J.B. Holmes at the Farmers Insurance Open.

The end of Sunday’s Farmers Insurance Open at Torrey Pines saw some controversy, thanks to a particular moment from J.B. Holmes on the 18th hole. Holmes took around four minutes to hit a shot, leaving playing partner Alex Noren waiting.

That drew significant criticism from CBS commentators Jim Nantz, Nick Faldo and Dottie Pepper, as well as many other PGA Tour pros, golf journalists and fans. However, when speaking to Golf Channel’s Tim Rosaforte Monday, Holmes partly apologized, but also said he didn’t understand why there was so much criticism:

“I didn’t realize how long it was taking,” he said. “We (Holmes and caddie Brendan Parsons) were just trying to make the best decision to play.”

In other words, Holmes was waiting for the gusts to die down, so he could take the head cover off a 5-wood he didn’t trust, and play a shot to the green. Ultimately, he hit a poor wedge shot and made par to finish fourth.

“If it bothered Alex, he could have said something and he could have hit,” Holmes said. “If I messed him up, I apologize. He still made a good swing. He smoked it. (Hitting 3-wood over the green and through the tunnel, next to the CBS booth.) I don’t understand what the big hoopla is all about. I was just trying to give myself the best chance to win the tournament. I didn’t want to mess anybody up.”

…Holmes, who had a reputation for being a slow player, feels like he’s changed that habit, and doesn’t want to be incriminated.

“I used to be slow. I’d agree with that,” he said. “But it’s been years and I’m not slow any more. I don’t get timed more than anybody else.”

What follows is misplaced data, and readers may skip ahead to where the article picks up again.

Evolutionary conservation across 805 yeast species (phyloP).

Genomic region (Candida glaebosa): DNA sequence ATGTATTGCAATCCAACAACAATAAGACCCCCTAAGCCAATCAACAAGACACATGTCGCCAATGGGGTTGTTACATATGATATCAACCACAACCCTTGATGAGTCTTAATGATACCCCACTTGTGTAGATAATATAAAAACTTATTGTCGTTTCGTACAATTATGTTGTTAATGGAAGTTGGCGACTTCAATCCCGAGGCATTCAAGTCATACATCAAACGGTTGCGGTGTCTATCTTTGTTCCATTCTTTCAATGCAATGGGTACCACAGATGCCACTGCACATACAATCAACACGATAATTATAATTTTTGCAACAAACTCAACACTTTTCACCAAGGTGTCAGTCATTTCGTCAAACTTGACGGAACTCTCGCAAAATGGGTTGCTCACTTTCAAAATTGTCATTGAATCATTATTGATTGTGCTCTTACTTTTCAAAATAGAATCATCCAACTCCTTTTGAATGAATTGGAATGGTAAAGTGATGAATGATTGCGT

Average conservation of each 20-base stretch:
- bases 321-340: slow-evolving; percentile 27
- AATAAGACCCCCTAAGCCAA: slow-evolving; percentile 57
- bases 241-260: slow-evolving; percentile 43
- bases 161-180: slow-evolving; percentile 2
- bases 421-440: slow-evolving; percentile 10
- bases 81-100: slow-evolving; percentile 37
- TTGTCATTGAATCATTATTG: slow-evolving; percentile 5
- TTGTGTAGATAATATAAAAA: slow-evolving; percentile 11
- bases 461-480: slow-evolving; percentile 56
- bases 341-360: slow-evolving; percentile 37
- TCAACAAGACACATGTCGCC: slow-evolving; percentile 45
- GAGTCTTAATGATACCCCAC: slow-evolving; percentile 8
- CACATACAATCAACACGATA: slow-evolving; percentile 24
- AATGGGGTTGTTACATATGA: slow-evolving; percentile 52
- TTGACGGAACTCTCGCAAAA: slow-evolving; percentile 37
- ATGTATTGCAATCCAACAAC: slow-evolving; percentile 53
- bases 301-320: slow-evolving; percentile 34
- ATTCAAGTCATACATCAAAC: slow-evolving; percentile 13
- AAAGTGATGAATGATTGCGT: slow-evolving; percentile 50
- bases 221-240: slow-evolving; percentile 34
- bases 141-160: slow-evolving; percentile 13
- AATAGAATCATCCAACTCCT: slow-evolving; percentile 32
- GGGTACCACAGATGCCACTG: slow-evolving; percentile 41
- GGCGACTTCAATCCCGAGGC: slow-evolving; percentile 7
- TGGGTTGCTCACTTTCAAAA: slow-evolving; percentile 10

As noted in Rosaforte’s piece, a significant part of the issue and the criticism isn’t just of Holmes, but rather of the PGA Tour officials for not telling him to speed up. And it’s not entirely fair to say that his group’s six-hour time Sunday was evidence of him being slow, as they were often waiting for the group in front of them.

But at the same time, the criticism of Holmes has some merit, and the “big hoopla” here isn’t really misplaced. Taking four minutes to hit this shot not only looked like an attempt to game the conditions, but also put an unfortunate amount of pressure on Noren (who was ready to hit his shot long before Holmes hit his). And this was part of what led to the eventual playoff between Noren, Jason Day and Ryan Palmer (who was eliminated after the first playoff hole) dragging into Monday (where Day won on the sixth hole); it was called after five holes Sunday on account of darkness.

Even a faster shot from Holmes in this particular circumstance might not have changed that decision and let the players finish Sunday, but slow shots in general definitely were a factor.

There’s more of an impact here than just for the players, too. This was disappointing for the fans on-course (who jeered) and for those watching on TV, and it was particularly frustrating for CBS, which was trying to get to the Grammy Red Carpet Live pre-show they were already late for. Even with their decision to throw the broadcast to Golf Channel for the eventual playoff, they still only made 22 minutes of that hour-long show, and took a ratings hit and probably a financial hit as a result.

Holmes’ four-minute shot certainly wasn’t the only culprit in golf’s 38-minute overrun, but it was part of the problem. And it’s going to be cited for time immemorial in any further golf pace-of-play debates. So there is a “big hoopla” here, whether Holmes sees it or not.

[Golf Channel]

About Andrew Bucholtz

Andrew Bucholtz is a staff writer for Awful Announcing.